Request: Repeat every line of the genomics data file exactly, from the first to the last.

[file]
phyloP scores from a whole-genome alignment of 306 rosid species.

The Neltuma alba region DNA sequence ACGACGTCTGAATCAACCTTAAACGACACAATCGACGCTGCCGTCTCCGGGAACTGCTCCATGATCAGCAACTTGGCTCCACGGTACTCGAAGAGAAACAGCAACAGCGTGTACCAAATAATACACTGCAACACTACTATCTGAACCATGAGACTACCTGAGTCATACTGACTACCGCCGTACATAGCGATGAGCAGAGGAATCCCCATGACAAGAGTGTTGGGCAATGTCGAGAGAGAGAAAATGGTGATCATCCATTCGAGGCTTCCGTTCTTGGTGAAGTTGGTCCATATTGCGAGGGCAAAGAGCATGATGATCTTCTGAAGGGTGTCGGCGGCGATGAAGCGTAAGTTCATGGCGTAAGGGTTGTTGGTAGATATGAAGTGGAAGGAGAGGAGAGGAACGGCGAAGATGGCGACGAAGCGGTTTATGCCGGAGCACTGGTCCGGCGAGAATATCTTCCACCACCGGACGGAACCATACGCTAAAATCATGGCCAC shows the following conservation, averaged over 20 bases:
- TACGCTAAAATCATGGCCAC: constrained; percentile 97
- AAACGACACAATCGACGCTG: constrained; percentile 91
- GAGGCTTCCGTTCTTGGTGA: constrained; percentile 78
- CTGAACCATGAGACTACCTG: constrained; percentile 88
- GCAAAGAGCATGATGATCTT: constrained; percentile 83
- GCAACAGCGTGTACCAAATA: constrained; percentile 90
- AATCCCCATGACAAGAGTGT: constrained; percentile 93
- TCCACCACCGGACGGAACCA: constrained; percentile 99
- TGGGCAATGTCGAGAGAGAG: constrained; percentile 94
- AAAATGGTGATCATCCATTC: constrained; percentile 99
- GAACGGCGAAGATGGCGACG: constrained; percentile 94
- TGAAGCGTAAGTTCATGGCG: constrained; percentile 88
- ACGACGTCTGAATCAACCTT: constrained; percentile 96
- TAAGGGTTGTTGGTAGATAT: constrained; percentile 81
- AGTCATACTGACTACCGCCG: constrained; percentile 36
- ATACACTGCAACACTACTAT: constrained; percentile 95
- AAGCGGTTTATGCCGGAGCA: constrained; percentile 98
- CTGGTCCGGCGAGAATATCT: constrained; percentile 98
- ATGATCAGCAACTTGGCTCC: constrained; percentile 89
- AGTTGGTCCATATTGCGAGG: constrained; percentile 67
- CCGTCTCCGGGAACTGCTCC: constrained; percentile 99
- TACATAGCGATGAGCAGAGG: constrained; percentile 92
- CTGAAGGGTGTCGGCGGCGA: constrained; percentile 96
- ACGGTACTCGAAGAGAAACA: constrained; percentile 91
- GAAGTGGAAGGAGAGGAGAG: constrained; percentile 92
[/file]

phyloP scores from a whole-genome alignment of 306 rosid species.

The Neltuma alba region DNA sequence ACGACGTCTGAATCAACCTTAAACGACACAATCGACGCTGCCGTCTCCGGGAACTGCTCCATGATCAGCAACTTGGCTCCACGGTACTCGAAGAGAAACAGCAACAGCGTGTACCAAATAATACACTGCAACACTACTATCTGAACCATGAGACTACCTGAGTCATACTGACTACCGCCGTACATAGCGATGAGCAGAGGAATCCCCATGACAAGAGTGTTGGGCAATGTCGAGAGAGAGAAAATGGTGATCATCCATTCGAGGCTTCCGTTCTTGGTGAAGTTGGTCCATATTGCGAGGGCAAAGAGCATGATGATCTTCTGAAGGGTGTCGGCGGCGATGAAGCGTAAGTTCATGGCGTAAGGGTTGTTGGTAGATATGAAGTGGAAGGAGAGGAGAGGAACGGCGAAGATGGCGACGAAGCGGTTTATGCCGGAGCACTGGTCCGGCGAGAATATCTTCCACCACCGGACGGAACCATACGCTAAAATCATGGCCAC shows the following conservation, averaged over 20 bases:
- TACGCTAAAATCATGGCCAC: constrained; percentile 97
- AAACGACACAATCGACGCTG: constrained; percentile 91
- GAGGCTTCCGTTCTTGGTGA: constrained; percentile 78
- CTGAACCATGAGACTACCTG: constrained; percentile 88
- GCAAAGAGCATGATGATCTT: constrained; percentile 83
- GCAACAGCGTGTACCAAATA: constrained; percentile 90
- AATCCCCATGACAAGAGTGT: constrained; percentile 93
- TCCACCACCGGACGGAACCA: constrained; percentile 99
- TGGGCAATGTCGAGAGAGAG: constrained; percentile 94
- AAAATGGTGATCATCCATTC: constrained; percentile 99
- GAACGGCGAAGATGGCGACG: constrained; percentile 94
- TGAAGCGTAAGTTCATGGCG: constrained; percentile 88
- ACGACGTCTGAATCAACCTT: constrained; percentile 96
- TAAGGGTTGTTGGTAGATAT: constrained; percentile 81
- AGTCATACTGACTACCGCCG: constrained; percentile 36
- ATACACTGCAACACTACTAT: constrained; percentile 95
- AAGCGGTTTATGCCGGAGCA: constrained; percentile 98
- CTGGTCCGGCGAGAATATCT: constrained; percentile 98
- ATGATCAGCAACTTGGCTCC: constrained; percentile 89
- AGTTGGTCCATATTGCGAGG: constrained; percentile 67
- CCGTCTCCGGGAACTGCTCC: constrained; percentile 99
- TACATAGCGATGAGCAGAGG: constrained; percentile 92
- CTGAAGGGTGTCGGCGGCGA: constrained; percentile 96
- ACGGTACTCGAAGAGAAACA: constrained; percentile 91
- GAAGTGGAAGGAGAGGAGAG: constrained; percentile 92